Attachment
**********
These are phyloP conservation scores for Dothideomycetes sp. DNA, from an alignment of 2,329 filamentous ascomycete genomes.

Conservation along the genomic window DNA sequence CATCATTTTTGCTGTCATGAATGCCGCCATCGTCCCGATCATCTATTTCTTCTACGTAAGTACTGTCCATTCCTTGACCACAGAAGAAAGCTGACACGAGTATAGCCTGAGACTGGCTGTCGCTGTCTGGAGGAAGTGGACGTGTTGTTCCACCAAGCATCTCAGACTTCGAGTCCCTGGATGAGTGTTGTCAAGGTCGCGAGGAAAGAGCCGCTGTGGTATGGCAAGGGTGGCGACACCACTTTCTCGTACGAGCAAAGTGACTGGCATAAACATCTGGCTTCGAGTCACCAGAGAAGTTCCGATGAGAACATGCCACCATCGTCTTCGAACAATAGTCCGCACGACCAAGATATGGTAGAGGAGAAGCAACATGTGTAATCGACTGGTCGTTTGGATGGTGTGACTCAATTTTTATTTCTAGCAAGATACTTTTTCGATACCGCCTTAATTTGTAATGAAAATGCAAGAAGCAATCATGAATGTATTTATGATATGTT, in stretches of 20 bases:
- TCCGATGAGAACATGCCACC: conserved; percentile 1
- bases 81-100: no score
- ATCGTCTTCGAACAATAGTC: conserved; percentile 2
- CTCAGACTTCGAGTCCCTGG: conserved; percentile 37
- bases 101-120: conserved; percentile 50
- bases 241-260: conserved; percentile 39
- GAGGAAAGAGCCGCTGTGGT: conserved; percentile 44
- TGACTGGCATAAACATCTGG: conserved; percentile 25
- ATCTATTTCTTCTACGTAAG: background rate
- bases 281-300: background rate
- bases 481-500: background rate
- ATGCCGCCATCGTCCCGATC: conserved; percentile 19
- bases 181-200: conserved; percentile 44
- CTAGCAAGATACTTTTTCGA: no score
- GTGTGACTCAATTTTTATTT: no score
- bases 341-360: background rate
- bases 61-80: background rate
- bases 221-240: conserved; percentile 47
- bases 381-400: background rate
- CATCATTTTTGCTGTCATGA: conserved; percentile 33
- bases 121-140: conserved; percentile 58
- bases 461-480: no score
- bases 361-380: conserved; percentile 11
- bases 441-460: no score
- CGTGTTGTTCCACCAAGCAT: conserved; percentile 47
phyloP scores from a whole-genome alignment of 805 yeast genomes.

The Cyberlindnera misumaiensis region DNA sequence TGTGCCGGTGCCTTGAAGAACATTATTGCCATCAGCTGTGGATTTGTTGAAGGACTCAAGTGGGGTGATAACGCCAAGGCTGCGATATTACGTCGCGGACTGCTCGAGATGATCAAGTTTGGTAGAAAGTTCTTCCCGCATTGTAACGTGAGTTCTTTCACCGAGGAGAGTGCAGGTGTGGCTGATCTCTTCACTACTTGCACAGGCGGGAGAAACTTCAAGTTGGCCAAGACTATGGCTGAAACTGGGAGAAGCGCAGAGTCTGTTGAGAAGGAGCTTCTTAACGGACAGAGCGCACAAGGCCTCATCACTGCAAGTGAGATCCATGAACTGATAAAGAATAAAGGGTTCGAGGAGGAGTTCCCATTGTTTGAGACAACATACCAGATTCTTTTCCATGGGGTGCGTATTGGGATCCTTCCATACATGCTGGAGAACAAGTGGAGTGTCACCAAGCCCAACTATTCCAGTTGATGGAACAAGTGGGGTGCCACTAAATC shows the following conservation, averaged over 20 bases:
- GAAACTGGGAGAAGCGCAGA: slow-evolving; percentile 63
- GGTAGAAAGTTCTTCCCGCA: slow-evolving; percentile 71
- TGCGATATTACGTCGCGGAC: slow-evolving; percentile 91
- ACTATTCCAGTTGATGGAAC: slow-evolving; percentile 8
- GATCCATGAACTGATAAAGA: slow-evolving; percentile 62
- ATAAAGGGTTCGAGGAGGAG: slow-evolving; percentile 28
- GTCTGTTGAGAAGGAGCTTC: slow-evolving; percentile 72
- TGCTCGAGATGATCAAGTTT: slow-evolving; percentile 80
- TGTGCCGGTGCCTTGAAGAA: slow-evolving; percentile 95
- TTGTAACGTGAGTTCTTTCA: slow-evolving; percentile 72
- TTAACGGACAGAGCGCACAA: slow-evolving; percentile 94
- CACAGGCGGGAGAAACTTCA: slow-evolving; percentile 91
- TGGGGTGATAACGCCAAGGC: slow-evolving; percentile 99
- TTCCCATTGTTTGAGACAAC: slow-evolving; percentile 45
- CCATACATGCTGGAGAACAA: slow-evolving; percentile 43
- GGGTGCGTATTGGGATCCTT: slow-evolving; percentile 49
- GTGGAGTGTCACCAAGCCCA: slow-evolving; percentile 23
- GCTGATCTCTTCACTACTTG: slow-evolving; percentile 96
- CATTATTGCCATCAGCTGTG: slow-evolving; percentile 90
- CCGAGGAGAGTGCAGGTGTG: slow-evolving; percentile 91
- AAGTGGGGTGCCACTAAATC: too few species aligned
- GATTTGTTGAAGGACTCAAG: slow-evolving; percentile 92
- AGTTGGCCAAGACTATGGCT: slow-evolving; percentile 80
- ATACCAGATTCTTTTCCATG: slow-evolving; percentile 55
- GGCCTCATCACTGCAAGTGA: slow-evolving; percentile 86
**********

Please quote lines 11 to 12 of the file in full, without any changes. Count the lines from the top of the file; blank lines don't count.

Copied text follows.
- ATCTATTTCTTCTACGTAAG: background rate
- bases 281-300: background rate